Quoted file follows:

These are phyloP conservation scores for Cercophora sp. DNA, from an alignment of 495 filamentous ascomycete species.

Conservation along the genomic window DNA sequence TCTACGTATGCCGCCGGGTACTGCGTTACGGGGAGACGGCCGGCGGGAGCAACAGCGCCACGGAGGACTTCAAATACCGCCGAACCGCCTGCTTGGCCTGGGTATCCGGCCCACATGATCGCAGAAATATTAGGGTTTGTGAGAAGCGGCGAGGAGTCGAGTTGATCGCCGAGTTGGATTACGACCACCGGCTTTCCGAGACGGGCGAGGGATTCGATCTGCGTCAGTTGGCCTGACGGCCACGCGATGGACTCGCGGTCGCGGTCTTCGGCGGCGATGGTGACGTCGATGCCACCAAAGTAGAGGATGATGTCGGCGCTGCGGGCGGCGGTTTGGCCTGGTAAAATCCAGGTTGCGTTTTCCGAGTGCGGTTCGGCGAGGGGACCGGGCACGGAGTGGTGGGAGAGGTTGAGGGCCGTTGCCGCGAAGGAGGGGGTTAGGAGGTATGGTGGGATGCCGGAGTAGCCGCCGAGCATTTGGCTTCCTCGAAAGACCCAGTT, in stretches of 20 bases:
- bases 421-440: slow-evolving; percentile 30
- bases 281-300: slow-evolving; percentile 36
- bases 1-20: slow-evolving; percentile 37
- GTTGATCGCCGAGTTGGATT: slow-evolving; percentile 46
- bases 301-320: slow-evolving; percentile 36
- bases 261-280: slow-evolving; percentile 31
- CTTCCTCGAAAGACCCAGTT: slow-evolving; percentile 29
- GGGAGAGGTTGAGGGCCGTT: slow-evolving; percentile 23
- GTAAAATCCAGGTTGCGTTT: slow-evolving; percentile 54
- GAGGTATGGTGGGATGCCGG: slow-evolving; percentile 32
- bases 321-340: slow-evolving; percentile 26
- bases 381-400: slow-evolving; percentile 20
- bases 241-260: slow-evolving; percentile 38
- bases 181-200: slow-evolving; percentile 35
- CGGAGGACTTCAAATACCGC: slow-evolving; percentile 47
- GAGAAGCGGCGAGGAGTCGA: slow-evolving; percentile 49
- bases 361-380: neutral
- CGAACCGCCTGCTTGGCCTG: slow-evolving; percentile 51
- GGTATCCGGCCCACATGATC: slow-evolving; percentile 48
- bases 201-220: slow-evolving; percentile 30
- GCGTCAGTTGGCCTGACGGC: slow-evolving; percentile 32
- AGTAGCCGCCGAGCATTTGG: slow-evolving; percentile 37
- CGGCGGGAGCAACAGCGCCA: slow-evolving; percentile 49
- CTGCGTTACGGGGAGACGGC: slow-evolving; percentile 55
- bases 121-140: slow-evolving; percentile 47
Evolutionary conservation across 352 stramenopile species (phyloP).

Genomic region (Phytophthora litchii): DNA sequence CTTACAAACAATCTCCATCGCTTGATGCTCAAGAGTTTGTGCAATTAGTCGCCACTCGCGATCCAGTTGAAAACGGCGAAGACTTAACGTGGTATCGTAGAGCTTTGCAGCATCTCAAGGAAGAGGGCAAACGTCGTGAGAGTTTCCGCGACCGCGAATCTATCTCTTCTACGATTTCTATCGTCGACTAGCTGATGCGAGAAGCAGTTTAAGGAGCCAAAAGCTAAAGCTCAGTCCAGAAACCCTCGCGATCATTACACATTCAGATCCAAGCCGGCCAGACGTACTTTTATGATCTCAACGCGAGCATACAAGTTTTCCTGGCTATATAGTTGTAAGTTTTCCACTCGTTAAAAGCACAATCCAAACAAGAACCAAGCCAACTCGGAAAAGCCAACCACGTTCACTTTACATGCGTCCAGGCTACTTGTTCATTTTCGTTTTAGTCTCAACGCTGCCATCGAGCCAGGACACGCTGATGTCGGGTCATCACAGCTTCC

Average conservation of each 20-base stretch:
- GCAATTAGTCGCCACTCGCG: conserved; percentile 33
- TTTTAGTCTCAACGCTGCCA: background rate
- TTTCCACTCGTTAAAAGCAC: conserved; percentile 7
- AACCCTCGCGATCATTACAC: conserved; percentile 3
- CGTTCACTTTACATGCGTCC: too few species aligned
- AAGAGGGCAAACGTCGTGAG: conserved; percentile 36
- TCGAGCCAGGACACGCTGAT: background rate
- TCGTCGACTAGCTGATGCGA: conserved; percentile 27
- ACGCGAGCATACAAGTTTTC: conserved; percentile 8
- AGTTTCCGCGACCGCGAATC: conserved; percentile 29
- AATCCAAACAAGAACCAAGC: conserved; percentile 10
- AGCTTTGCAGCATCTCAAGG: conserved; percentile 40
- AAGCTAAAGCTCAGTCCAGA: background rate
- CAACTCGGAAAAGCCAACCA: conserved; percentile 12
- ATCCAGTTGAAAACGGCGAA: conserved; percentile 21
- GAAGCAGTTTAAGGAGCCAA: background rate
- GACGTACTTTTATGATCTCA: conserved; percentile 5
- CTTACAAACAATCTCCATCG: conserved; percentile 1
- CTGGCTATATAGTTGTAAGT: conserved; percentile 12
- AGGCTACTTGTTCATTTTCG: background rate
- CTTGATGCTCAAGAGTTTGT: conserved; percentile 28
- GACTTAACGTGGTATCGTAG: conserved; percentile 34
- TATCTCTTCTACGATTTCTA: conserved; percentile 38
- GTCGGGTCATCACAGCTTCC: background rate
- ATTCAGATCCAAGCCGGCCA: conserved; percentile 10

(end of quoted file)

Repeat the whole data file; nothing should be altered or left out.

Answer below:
These are phyloP conservation scores for Cercophora sp. DNA, from an alignment of 495 filamentous ascomycete species.

Conservation along the genomic window DNA sequence TCTACGTATGCCGCCGGGTACTGCGTTACGGGGAGACGGCCGGCGGGAGCAACAGCGCCACGGAGGACTTCAAATACCGCCGAACCGCCTGCTTGGCCTGGGTATCCGGCCCACATGATCGCAGAAATATTAGGGTTTGTGAGAAGCGGCGAGGAGTCGAGTTGATCGCCGAGTTGGATTACGACCACCGGCTTTCCGAGACGGGCGAGGGATTCGATCTGCGTCAGTTGGCCTGACGGCCACGCGATGGACTCGCGGTCGCGGTCTTCGGCGGCGATGGTGACGTCGATGCCACCAAAGTAGAGGATGATGTCGGCGCTGCGGGCGGCGGTTTGGCCTGGTAAAATCCAGGTTGCGTTTTCCGAGTGCGGTTCGGCGAGGGGACCGGGCACGGAGTGGTGGGAGAGGTTGAGGGCCGTTGCCGCGAAGGAGGGGGTTAGGAGGTATGGTGGGATGCCGGAGTAGCCGCCGAGCATTTGGCTTCCTCGAAAGACCCAGTT, in stretches of 20 bases:
- bases 421-440: slow-evolving; percentile 30
- bases 281-300: slow-evolving; percentile 36
- bases 1-20: slow-evolving; percentile 37
- GTTGATCGCCGAGTTGGATT: slow-evolving; percentile 46
- bases 301-320: slow-evolving; percentile 36
- bases 261-280: slow-evolving; percentile 31
- CTTCCTCGAAAGACCCAGTT: slow-evolving; percentile 29
- GGGAGAGGTTGAGGGCCGTT: slow-evolving; percentile 23
- GTAAAATCCAGGTTGCGTTT: slow-evolving; percentile 54
- GAGGTATGGTGGGATGCCGG: slow-evolving; percentile 32
- bases 321-340: slow-evolving; percentile 26
- bases 381-400: slow-evolving; percentile 20
- bases 241-260: slow-evolving; percentile 38
- bases 181-200: slow-evolving; percentile 35
- CGGAGGACTTCAAATACCGC: slow-evolving; percentile 47
- GAGAAGCGGCGAGGAGTCGA: slow-evolving; percentile 49
- bases 361-380: neutral
- CGAACCGCCTGCTTGGCCTG: slow-evolving; percentile 51
- GGTATCCGGCCCACATGATC: slow-evolving; percentile 48
- bases 201-220: slow-evolving; percentile 30
- GCGTCAGTTGGCCTGACGGC: slow-evolving; percentile 32
- AGTAGCCGCCGAGCATTTGG: slow-evolving; percentile 37
- CGGCGGGAGCAACAGCGCCA: slow-evolving; percentile 49
- CTGCGTTACGGGGAGACGGC: slow-evolving; percentile 55
- bases 121-140: slow-evolving; percentile 47
Evolutionary conservation across 352 stramenopile species (phyloP).

Genomic region (Phytophthora litchii): DNA sequence CTTACAAACAATCTCCATCGCTTGATGCTCAAGAGTTTGTGCAATTAGTCGCCACTCGCGATCCAGTTGAAAACGGCGAAGACTTAACGTGGTATCGTAGAGCTTTGCAGCATCTCAAGGAAGAGGGCAAACGTCGTGAGAGTTTCCGCGACCGCGAATCTATCTCTTCTACGATTTCTATCGTCGACTAGCTGATGCGAGAAGCAGTTTAAGGAGCCAAAAGCTAAAGCTCAGTCCAGAAACCCTCGCGATCATTACACATTCAGATCCAAGCCGGCCAGACGTACTTTTATGATCTCAACGCGAGCATACAAGTTTTCCTGGCTATATAGTTGTAAGTTTTCCACTCGTTAAAAGCACAATCCAAACAAGAACCAAGCCAACTCGGAAAAGCCAACCACGTTCACTTTACATGCGTCCAGGCTACTTGTTCATTTTCGTTTTAGTCTCAACGCTGCCATCGAGCCAGGACACGCTGATGTCGGGTCATCACAGCTTCC

Average conservation of each 20-base stretch:
- GCAATTAGTCGCCACTCGCG: conserved; percentile 33
- TTTTAGTCTCAACGCTGCCA: background rate
- TTTCCACTCGTTAAAAGCAC: conserved; percentile 7
- AACCCTCGCGATCATTACAC: conserved; percentile 3
- CGTTCACTTTACATGCGTCC: too few species aligned
- AAGAGGGCAAACGTCGTGAG: conserved; percentile 36
- TCGAGCCAGGACACGCTGAT: background rate
- TCGTCGACTAGCTGATGCGA: conserved; percentile 27
- ACGCGAGCATACAAGTTTTC: conserved; percentile 8
- AGTTTCCGCGACCGCGAATC: conserved; percentile 29
- AATCCAAACAAGAACCAAGC: conserved; percentile 10
- AGCTTTGCAGCATCTCAAGG: conserved; percentile 40
- AAGCTAAAGCTCAGTCCAGA: background rate
- CAACTCGGAAAAGCCAACCA: conserved; percentile 12
- ATCCAGTTGAAAACGGCGAA: conserved; percentile 21
- GAAGCAGTTTAAGGAGCCAA: background rate
- GACGTACTTTTATGATCTCA: conserved; percentile 5
- CTTACAAACAATCTCCATCG: conserved; percentile 1
- CTGGCTATATAGTTGTAAGT: conserved; percentile 12
- AGGCTACTTGTTCATTTTCG: background rate
- CTTGATGCTCAAGAGTTTGT: conserved; percentile 28
- GACTTAACGTGGTATCGTAG: conserved; percentile 34
- TATCTCTTCTACGATTTCTA: conserved; percentile 38
- GTCGGGTCATCACAGCTTCC: background rate
- ATTCAGATCCAAGCCGGCCA: conserved; percentile 10